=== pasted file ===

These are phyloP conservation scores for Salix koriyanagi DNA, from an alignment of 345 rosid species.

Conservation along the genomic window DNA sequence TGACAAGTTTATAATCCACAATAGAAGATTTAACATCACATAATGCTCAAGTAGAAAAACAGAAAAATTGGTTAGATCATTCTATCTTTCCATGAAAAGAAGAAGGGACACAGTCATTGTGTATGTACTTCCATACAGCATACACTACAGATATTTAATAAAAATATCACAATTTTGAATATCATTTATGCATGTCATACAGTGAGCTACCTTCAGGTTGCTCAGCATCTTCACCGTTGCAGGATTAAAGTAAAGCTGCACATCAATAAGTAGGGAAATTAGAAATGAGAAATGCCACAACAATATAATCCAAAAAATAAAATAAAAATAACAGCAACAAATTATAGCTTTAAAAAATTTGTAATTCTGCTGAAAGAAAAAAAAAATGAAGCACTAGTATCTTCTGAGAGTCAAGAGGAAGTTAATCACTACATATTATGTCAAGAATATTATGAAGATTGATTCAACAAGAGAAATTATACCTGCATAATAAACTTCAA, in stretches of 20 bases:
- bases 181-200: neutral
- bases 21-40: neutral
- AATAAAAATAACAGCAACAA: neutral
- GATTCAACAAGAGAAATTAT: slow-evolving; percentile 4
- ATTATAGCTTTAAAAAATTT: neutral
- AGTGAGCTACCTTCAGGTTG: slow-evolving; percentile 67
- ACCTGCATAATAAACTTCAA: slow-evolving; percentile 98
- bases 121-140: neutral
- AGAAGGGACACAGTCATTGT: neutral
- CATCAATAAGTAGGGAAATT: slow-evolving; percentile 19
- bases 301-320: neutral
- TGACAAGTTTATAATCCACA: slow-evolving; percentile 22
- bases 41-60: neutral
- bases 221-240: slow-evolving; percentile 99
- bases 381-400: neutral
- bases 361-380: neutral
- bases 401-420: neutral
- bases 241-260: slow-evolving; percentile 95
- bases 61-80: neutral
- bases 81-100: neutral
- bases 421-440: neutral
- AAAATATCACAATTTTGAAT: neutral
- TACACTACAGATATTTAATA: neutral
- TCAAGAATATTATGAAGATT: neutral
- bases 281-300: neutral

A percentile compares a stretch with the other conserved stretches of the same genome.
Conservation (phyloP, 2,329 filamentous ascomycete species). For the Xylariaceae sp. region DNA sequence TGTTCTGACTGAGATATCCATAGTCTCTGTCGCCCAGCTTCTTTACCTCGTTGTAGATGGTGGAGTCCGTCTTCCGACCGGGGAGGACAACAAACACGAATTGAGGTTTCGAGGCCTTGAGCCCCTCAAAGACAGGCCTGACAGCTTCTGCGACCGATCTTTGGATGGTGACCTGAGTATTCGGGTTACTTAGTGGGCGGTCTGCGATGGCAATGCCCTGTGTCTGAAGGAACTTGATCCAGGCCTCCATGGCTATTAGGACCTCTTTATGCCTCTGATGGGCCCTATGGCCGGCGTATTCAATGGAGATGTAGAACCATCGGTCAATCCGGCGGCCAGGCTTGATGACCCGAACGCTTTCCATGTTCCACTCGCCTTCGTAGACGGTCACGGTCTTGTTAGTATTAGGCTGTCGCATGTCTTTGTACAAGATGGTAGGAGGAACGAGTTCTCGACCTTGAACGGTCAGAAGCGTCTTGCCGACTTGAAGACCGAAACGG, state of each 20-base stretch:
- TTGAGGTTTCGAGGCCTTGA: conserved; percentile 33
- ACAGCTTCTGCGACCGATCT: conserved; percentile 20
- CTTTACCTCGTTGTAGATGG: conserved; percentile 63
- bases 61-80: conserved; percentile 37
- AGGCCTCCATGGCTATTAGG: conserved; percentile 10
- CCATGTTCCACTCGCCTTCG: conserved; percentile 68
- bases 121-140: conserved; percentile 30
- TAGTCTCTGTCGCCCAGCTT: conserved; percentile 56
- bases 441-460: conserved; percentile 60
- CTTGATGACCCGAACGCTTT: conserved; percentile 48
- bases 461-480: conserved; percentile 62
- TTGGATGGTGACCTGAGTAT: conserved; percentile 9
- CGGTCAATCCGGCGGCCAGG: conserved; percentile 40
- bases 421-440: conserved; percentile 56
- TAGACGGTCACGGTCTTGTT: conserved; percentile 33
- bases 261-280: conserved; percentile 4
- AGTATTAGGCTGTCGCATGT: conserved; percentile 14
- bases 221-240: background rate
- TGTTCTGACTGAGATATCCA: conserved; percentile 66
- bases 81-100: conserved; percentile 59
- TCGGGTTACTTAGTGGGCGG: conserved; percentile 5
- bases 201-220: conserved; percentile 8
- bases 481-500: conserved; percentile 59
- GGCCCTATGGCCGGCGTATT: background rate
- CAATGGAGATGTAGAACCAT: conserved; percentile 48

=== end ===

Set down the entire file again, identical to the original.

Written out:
These are phyloP conservation scores for Salix koriyanagi DNA, from an alignment of 345 rosid species.

Conservation along the genomic window DNA sequence TGACAAGTTTATAATCCACAATAGAAGATTTAACATCACATAATGCTCAAGTAGAAAAACAGAAAAATTGGTTAGATCATTCTATCTTTCCATGAAAAGAAGAAGGGACACAGTCATTGTGTATGTACTTCCATACAGCATACACTACAGATATTTAATAAAAATATCACAATTTTGAATATCATTTATGCATGTCATACAGTGAGCTACCTTCAGGTTGCTCAGCATCTTCACCGTTGCAGGATTAAAGTAAAGCTGCACATCAATAAGTAGGGAAATTAGAAATGAGAAATGCCACAACAATATAATCCAAAAAATAAAATAAAAATAACAGCAACAAATTATAGCTTTAAAAAATTTGTAATTCTGCTGAAAGAAAAAAAAAATGAAGCACTAGTATCTTCTGAGAGTCAAGAGGAAGTTAATCACTACATATTATGTCAAGAATATTATGAAGATTGATTCAACAAGAGAAATTATACCTGCATAATAAACTTCAA, in stretches of 20 bases:
- bases 181-200: neutral
- bases 21-40: neutral
- AATAAAAATAACAGCAACAA: neutral
- GATTCAACAAGAGAAATTAT: slow-evolving; percentile 4
- ATTATAGCTTTAAAAAATTT: neutral
- AGTGAGCTACCTTCAGGTTG: slow-evolving; percentile 67
- ACCTGCATAATAAACTTCAA: slow-evolving; percentile 98
- bases 121-140: neutral
- AGAAGGGACACAGTCATTGT: neutral
- CATCAATAAGTAGGGAAATT: slow-evolving; percentile 19
- bases 301-320: neutral
- TGACAAGTTTATAATCCACA: slow-evolving; percentile 22
- bases 41-60: neutral
- bases 221-240: slow-evolving; percentile 99
- bases 381-400: neutral
- bases 361-380: neutral
- bases 401-420: neutral
- bases 241-260: slow-evolving; percentile 95
- bases 61-80: neutral
- bases 81-100: neutral
- bases 421-440: neutral
- AAAATATCACAATTTTGAAT: neutral
- TACACTACAGATATTTAATA: neutral
- TCAAGAATATTATGAAGATT: neutral
- bases 281-300: neutral

A percentile compares a stretch with the other conserved stretches of the same genome.
Conservation (phyloP, 2,329 filamentous ascomycete species). For the Xylariaceae sp. region DNA sequence TGTTCTGACTGAGATATCCATAGTCTCTGTCGCCCAGCTTCTTTACCTCGTTGTAGATGGTGGAGTCCGTCTTCCGACCGGGGAGGACAACAAACACGAATTGAGGTTTCGAGGCCTTGAGCCCCTCAAAGACAGGCCTGACAGCTTCTGCGACCGATCTTTGGATGGTGACCTGAGTATTCGGGTTACTTAGTGGGCGGTCTGCGATGGCAATGCCCTGTGTCTGAAGGAACTTGATCCAGGCCTCCATGGCTATTAGGACCTCTTTATGCCTCTGATGGGCCCTATGGCCGGCGTATTCAATGGAGATGTAGAACCATCGGTCAATCCGGCGGCCAGGCTTGATGACCCGAACGCTTTCCATGTTCCACTCGCCTTCGTAGACGGTCACGGTCTTGTTAGTATTAGGCTGTCGCATGTCTTTGTACAAGATGGTAGGAGGAACGAGTTCTCGACCTTGAACGGTCAGAAGCGTCTTGCCGACTTGAAGACCGAAACGG, state of each 20-base stretch:
- TTGAGGTTTCGAGGCCTTGA: conserved; percentile 33
- ACAGCTTCTGCGACCGATCT: conserved; percentile 20
- CTTTACCTCGTTGTAGATGG: conserved; percentile 63
- bases 61-80: conserved; percentile 37
- AGGCCTCCATGGCTATTAGG: conserved; percentile 10
- CCATGTTCCACTCGCCTTCG: conserved; percentile 68
- bases 121-140: conserved; percentile 30
- TAGTCTCTGTCGCCCAGCTT: conserved; percentile 56
- bases 441-460: conserved; percentile 60
- CTTGATGACCCGAACGCTTT: conserved; percentile 48
- bases 461-480: conserved; percentile 62
- TTGGATGGTGACCTGAGTAT: conserved; percentile 9
- CGGTCAATCCGGCGGCCAGG: conserved; percentile 40
- bases 421-440: conserved; percentile 56
- TAGACGGTCACGGTCTTGTT: conserved; percentile 33
- bases 261-280: conserved; percentile 4
- AGTATTAGGCTGTCGCATGT: conserved; percentile 14
- bases 221-240: background rate
- TGTTCTGACTGAGATATCCA: conserved; percentile 66
- bases 81-100: conserved; percentile 59
- TCGGGTTACTTAGTGGGCGG: conserved; percentile 5
- bases 201-220: conserved; percentile 8
- bases 481-500: conserved; percentile 59
- GGCCCTATGGCCGGCGTATT: background rate
- CAATGGAGATGTAGAACCAT: conserved; percentile 48